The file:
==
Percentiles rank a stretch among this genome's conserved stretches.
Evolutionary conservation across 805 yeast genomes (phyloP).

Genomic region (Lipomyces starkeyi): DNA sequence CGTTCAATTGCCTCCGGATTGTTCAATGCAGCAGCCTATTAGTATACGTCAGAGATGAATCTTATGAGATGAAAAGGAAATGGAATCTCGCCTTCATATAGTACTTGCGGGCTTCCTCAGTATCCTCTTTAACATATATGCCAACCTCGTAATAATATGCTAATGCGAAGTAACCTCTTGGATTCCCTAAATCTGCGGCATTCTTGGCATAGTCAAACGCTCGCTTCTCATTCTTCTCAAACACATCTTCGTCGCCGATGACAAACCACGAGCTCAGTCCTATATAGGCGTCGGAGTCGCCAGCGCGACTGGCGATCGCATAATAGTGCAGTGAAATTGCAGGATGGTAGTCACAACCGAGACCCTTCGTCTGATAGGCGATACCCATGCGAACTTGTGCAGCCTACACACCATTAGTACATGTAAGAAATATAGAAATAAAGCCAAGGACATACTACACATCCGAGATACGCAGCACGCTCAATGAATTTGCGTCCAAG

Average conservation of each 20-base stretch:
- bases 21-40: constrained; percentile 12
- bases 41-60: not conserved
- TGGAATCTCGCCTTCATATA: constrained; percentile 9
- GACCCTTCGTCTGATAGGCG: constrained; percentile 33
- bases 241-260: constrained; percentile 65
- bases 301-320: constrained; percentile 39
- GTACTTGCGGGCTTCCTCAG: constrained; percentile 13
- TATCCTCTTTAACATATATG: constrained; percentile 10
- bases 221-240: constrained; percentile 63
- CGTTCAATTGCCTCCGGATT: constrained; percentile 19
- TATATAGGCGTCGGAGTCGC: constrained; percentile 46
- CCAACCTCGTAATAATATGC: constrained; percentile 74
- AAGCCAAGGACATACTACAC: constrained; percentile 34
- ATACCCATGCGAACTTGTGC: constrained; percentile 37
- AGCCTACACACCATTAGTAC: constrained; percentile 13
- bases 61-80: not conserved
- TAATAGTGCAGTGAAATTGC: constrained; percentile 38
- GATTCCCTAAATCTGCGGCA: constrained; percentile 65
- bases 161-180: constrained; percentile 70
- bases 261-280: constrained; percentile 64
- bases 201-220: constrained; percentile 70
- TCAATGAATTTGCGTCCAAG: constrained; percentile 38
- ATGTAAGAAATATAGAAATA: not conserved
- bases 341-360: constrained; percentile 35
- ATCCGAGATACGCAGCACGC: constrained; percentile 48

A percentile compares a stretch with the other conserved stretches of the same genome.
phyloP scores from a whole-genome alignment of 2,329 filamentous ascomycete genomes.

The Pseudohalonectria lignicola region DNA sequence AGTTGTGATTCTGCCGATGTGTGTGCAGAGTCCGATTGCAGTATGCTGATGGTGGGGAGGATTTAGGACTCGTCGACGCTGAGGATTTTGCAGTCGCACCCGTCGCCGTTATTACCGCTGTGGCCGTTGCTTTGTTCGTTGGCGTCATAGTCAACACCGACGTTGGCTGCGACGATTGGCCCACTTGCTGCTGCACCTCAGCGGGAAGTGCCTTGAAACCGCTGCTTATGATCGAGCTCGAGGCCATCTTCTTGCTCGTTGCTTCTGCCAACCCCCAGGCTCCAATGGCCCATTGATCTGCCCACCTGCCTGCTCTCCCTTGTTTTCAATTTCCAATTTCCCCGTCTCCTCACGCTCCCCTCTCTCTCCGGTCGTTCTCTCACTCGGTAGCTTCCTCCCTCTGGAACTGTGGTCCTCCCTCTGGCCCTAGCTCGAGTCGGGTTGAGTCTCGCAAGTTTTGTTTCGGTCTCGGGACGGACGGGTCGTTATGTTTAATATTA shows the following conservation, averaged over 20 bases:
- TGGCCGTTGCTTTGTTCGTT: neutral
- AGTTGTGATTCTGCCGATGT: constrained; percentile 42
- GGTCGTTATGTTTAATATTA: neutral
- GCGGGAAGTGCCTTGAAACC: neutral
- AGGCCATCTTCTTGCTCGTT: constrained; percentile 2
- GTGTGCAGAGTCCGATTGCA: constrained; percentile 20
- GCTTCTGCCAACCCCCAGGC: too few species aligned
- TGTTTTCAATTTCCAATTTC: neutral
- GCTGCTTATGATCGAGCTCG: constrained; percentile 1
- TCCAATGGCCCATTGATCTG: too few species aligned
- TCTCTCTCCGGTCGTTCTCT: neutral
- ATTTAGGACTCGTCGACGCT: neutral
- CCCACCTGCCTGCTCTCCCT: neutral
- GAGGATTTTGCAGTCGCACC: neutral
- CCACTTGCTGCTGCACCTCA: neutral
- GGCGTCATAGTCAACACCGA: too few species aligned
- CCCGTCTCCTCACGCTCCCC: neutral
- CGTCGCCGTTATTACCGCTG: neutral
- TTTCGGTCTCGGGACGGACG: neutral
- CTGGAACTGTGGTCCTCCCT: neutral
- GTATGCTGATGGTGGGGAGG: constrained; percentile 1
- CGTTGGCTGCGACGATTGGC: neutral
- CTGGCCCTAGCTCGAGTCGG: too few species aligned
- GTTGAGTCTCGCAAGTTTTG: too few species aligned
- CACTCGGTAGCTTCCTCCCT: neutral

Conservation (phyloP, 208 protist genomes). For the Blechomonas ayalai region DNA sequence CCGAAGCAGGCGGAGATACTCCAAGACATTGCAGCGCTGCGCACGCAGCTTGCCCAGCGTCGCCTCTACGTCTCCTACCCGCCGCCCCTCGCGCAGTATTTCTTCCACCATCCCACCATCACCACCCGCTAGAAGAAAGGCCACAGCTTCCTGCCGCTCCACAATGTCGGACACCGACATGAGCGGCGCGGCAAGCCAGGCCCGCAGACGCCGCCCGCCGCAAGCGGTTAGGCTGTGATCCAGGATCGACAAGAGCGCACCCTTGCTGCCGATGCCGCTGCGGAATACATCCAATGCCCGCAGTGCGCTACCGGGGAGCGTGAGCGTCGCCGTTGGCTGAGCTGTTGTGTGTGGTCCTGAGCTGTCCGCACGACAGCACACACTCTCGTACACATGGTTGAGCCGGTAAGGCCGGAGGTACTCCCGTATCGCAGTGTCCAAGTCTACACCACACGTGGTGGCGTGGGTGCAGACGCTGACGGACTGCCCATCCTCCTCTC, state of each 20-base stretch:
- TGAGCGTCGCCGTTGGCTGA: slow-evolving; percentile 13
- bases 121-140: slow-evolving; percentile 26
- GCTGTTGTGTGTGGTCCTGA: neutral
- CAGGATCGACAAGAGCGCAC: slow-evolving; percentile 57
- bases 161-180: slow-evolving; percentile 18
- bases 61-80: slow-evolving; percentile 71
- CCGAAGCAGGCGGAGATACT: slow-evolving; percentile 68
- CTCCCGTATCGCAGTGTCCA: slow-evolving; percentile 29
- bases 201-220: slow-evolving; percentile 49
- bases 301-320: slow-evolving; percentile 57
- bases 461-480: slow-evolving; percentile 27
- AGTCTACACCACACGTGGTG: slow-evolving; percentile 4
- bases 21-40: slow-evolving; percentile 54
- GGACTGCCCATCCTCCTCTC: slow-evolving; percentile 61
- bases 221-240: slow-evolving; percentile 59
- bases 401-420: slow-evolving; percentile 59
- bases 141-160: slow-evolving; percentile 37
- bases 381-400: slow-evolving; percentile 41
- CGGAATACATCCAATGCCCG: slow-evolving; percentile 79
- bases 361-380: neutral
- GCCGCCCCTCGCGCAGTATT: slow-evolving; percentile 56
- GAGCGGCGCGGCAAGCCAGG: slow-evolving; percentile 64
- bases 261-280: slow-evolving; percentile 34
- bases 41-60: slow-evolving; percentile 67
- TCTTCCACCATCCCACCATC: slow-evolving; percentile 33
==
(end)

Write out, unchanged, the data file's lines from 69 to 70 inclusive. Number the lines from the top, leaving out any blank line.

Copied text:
- bases 461-480: slow-evolving; percentile 27
- AGTCTACACCACACGTGGTG: slow-evolving; percentile 4